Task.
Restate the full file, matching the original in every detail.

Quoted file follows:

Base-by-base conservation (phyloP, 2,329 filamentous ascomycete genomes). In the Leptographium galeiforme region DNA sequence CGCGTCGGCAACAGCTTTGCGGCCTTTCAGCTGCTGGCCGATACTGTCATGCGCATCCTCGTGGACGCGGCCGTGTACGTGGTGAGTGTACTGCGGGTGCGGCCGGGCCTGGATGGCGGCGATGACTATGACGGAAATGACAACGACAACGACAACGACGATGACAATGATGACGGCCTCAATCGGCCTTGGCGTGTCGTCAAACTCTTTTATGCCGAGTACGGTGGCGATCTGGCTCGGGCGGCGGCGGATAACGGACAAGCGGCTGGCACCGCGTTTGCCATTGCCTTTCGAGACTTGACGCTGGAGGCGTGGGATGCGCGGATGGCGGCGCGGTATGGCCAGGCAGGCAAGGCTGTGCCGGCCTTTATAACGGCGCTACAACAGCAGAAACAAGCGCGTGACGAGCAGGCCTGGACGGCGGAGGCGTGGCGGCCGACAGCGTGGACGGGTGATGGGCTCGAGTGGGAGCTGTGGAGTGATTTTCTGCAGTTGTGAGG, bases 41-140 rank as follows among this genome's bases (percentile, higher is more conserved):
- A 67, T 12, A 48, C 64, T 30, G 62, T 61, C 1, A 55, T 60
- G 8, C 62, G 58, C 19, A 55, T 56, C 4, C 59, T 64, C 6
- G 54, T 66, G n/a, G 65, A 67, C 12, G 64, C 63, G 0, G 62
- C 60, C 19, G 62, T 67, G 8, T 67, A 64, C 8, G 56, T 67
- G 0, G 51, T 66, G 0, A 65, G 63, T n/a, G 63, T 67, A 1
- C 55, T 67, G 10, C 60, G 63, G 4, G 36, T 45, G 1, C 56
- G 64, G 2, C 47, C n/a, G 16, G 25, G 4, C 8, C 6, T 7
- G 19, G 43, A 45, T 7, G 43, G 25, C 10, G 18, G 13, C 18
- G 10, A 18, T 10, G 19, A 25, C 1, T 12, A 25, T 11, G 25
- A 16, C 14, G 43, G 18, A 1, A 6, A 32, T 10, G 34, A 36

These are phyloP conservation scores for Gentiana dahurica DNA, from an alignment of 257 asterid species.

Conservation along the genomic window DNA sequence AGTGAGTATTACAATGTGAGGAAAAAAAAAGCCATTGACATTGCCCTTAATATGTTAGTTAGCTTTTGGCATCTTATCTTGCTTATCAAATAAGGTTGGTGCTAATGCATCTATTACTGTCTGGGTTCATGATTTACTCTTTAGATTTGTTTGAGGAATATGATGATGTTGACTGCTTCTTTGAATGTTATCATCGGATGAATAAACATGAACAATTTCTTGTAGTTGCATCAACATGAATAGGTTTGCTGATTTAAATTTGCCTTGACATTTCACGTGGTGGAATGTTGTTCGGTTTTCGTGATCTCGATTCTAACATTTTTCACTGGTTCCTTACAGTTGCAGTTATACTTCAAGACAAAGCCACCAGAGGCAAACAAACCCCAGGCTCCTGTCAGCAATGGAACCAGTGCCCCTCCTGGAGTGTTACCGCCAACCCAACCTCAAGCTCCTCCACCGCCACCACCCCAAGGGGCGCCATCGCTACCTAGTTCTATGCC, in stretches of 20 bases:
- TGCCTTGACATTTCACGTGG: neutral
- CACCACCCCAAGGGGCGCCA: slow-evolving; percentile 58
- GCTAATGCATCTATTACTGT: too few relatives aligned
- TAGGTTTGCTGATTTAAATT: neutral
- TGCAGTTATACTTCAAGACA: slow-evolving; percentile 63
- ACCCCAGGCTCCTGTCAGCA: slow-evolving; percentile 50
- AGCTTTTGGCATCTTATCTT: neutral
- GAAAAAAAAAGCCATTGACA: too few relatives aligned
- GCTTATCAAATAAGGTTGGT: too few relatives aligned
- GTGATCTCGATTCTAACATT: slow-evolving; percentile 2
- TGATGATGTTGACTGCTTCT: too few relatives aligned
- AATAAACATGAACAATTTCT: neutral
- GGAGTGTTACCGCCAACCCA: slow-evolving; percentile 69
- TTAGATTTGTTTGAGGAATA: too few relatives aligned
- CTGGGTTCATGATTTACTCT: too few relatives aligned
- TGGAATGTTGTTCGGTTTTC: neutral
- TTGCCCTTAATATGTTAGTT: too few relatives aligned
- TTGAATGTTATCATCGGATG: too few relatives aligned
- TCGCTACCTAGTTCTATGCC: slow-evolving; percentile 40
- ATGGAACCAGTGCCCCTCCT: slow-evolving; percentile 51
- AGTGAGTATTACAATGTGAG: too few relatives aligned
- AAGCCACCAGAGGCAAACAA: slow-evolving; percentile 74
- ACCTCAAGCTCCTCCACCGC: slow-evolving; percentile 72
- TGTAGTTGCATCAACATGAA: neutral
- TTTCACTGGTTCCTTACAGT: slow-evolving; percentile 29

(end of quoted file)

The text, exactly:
Base-by-base conservation (phyloP, 2,329 filamentous ascomycete genomes). In the Leptographium galeiforme region DNA sequence CGCGTCGGCAACAGCTTTGCGGCCTTTCAGCTGCTGGCCGATACTGTCATGCGCATCCTCGTGGACGCGGCCGTGTACGTGGTGAGTGTACTGCGGGTGCGGCCGGGCCTGGATGGCGGCGATGACTATGACGGAAATGACAACGACAACGACAACGACGATGACAATGATGACGGCCTCAATCGGCCTTGGCGTGTCGTCAAACTCTTTTATGCCGAGTACGGTGGCGATCTGGCTCGGGCGGCGGCGGATAACGGACAAGCGGCTGGCACCGCGTTTGCCATTGCCTTTCGAGACTTGACGCTGGAGGCGTGGGATGCGCGGATGGCGGCGCGGTATGGCCAGGCAGGCAAGGCTGTGCCGGCCTTTATAACGGCGCTACAACAGCAGAAACAAGCGCGTGACGAGCAGGCCTGGACGGCGGAGGCGTGGCGGCCGACAGCGTGGACGGGTGATGGGCTCGAGTGGGAGCTGTGGAGTGATTTTCTGCAGTTGTGAGG, bases 41-140 rank as follows among this genome's bases (percentile, higher is more conserved):
- A 67, T 12, A 48, C 64, T 30, G 62, T 61, C 1, A 55, T 60
- G 8, C 62, G 58, C 19, A 55, T 56, C 4, C 59, T 64, C 6
- G 54, T 66, G n/a, G 65, A 67, C 12, G 64, C 63, G 0, G 62
- C 60, C 19, G 62, T 67, G 8, T 67, A 64, C 8, G 56, T 67
- G 0, G 51, T 66, G 0, A 65, G 63, T n/a, G 63, T 67, A 1
- C 55, T 67, G 10, C 60, G 63, G 4, G 36, T 45, G 1, C 56
- G 64, G 2, C 47, C n/a, G 16, G 25, G 4, C 8, C 6, T 7
- G 19, G 43, A 45, T 7, G 43, G 25, C 10, G 18, G 13, C 18
- G 10, A 18, T 10, G 19, A 25, C 1, T 12, A 25, T 11, G 25
- A 16, C 14, G 43, G 18, A 1, A 6, A 32, T 10, G 34, A 36

These are phyloP conservation scores for Gentiana dahurica DNA, from an alignment of 257 asterid species.

Conservation along the genomic window DNA sequence AGTGAGTATTACAATGTGAGGAAAAAAAAAGCCATTGACATTGCCCTTAATATGTTAGTTAGCTTTTGGCATCTTATCTTGCTTATCAAATAAGGTTGGTGCTAATGCATCTATTACTGTCTGGGTTCATGATTTACTCTTTAGATTTGTTTGAGGAATATGATGATGTTGACTGCTTCTTTGAATGTTATCATCGGATGAATAAACATGAACAATTTCTTGTAGTTGCATCAACATGAATAGGTTTGCTGATTTAAATTTGCCTTGACATTTCACGTGGTGGAATGTTGTTCGGTTTTCGTGATCTCGATTCTAACATTTTTCACTGGTTCCTTACAGTTGCAGTTATACTTCAAGACAAAGCCACCAGAGGCAAACAAACCCCAGGCTCCTGTCAGCAATGGAACCAGTGCCCCTCCTGGAGTGTTACCGCCAACCCAACCTCAAGCTCCTCCACCGCCACCACCCCAAGGGGCGCCATCGCTACCTAGTTCTATGCC, in stretches of 20 bases:
- TGCCTTGACATTTCACGTGG: neutral
- CACCACCCCAAGGGGCGCCA: slow-evolving; percentile 58
- GCTAATGCATCTATTACTGT: too few relatives aligned
- TAGGTTTGCTGATTTAAATT: neutral
- TGCAGTTATACTTCAAGACA: slow-evolving; percentile 63
- ACCCCAGGCTCCTGTCAGCA: slow-evolving; percentile 50
- AGCTTTTGGCATCTTATCTT: neutral
- GAAAAAAAAAGCCATTGACA: too few relatives aligned
- GCTTATCAAATAAGGTTGGT: too few relatives aligned
- GTGATCTCGATTCTAACATT: slow-evolving; percentile 2
- TGATGATGTTGACTGCTTCT: too few relatives aligned
- AATAAACATGAACAATTTCT: neutral
- GGAGTGTTACCGCCAACCCA: slow-evolving; percentile 69
- TTAGATTTGTTTGAGGAATA: too few relatives aligned
- CTGGGTTCATGATTTACTCT: too few relatives aligned
- TGGAATGTTGTTCGGTTTTC: neutral
- TTGCCCTTAATATGTTAGTT: too few relatives aligned
- TTGAATGTTATCATCGGATG: too few relatives aligned
- TCGCTACCTAGTTCTATGCC: slow-evolving; percentile 40
- ATGGAACCAGTGCCCCTCCT: slow-evolving; percentile 51
- AGTGAGTATTACAATGTGAG: too few relatives aligned
- AAGCCACCAGAGGCAAACAA: slow-evolving; percentile 74
- ACCTCAAGCTCCTCCACCGC: slow-evolving; percentile 72
- TGTAGTTGCATCAACATGAA: neutral
- TTTCACTGGTTCCTTACAGT: slow-evolving; percentile 29